Septal Perforation

 

Septal Perforation

A Septal Perforation can be a very troublesome problem to have, and usually results in significant distress to patients. It is a full thickness hole in the nasal septum, affecting most functions of the nose. Typically, patients will have difficulty breathing through their nose, pain, excessive crusting, noisy breathing (whistling) and bleeding. In more severe septal perforations, the septal hole can cause a saddle nose deformity, or sinking of the bridge of the nose, causing it to appear flat and smaller than normal.  Most septal perforations are caused by having previous nasal surgery. In other instances, they are caused by using topical medications and drugs. Lastly, and more rarely, connective tissue diseases such as Wegener’s Granulomatosis, and Lupus can cause them. Prior to any correction of your septal perforation, it is important that you discuss the cause of your septal perforation, as it has implications in your care.

Our center is one a few centers in the country that can surgically repair septal perforations.  We have coauthored scientific papers and book chapters which detail septal perforations and discuss techniques to close them.  After having closed greater than 2 cm perforations many patients have flown in for their surgery from places around the world.  Make sure to ask us for details regarding your reservation, hotels, local eatery’s, and surgical scheduling if you are traveling from afar. 

During your consultation, it is very important to discuss the cause of the septal perforation, as untreated causes can often result the recurrence of perforation following surgery. Other procedures may be combined during the closure of the septal perforation.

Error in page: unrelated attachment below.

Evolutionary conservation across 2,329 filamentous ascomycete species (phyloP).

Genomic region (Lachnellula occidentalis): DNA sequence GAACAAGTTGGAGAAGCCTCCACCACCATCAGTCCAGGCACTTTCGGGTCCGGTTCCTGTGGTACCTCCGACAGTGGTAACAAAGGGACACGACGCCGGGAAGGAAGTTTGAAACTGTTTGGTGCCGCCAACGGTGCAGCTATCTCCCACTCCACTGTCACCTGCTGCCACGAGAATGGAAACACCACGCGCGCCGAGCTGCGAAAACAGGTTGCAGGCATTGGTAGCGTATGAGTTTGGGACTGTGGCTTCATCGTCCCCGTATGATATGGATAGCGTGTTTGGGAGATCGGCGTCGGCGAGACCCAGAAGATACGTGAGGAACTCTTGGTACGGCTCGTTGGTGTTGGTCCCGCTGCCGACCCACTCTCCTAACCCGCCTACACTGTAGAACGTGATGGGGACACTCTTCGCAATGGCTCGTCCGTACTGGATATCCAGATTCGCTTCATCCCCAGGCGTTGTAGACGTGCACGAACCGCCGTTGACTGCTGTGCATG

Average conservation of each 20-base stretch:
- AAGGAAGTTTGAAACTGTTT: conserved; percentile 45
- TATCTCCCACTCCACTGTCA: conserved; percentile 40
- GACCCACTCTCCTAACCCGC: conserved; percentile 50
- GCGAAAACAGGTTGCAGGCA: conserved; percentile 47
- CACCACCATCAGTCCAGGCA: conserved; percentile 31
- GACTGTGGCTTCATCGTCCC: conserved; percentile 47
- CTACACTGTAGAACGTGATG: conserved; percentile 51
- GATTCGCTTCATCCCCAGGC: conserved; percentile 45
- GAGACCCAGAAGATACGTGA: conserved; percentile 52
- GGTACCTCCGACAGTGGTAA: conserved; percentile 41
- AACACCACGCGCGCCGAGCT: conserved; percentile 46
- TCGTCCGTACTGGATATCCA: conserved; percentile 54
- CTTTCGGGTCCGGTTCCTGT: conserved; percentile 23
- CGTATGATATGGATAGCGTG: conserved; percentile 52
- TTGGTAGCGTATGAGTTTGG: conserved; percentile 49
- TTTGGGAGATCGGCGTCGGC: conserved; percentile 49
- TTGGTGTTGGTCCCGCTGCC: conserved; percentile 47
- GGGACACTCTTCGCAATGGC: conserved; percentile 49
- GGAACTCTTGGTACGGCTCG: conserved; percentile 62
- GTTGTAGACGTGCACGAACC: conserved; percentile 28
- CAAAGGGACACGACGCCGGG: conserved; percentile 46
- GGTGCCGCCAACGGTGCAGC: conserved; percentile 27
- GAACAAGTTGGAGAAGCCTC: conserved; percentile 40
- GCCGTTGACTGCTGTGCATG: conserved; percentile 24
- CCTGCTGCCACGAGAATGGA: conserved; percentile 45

Surgery is performed under general anesthesia and is performed on an outpatient basis. A small hidden incision is made on the skin between the nostrils, while all the remaining incisions are done inside the nose. Intranasal flaps are raised above and below the septal perforation. The deviated portions of the septum are repaired.  Each layer is closed individually, and a graft is placed between the nasal lining to help strengthen the closure. Soft silastic splints are then used to protect the closure and left in place for a short period until the closure heals.

After surgery, pain typically is not a large concern for most patients.  Instead, most patients are tired from anesthesia, and there is some discomfort.  Often, patients feel as though they have a cold – their head feels heavy and they are stuffy. Patients are ready to return back to work (depending on what the activities of work are) or school after one week. Much of the swelling comes down within the first 6-8 weeks. The silastic splints are typically taken out at 2 weeks but can be left longer if needed.  The nose will continue to improve every day.  Light exercise can be initiated around 3 weeks (no heavy lifting or impact exercise). Full contact sports need to wait for 6 weeks to allow the nasal bones to heal fully. Contacts are fine, but glasses can exert asymmetric pressure on the nasal bones. Ask your surgeon for options if you wear glasses. If you would like, all your post op appointments can be scheduled ahead of time to help plan. After the first few, visits are regularly scheduled at 3-month intervals for one year to check on the healing process.  Because of the complexity of septal perforation repair, swelling can take longer to come down.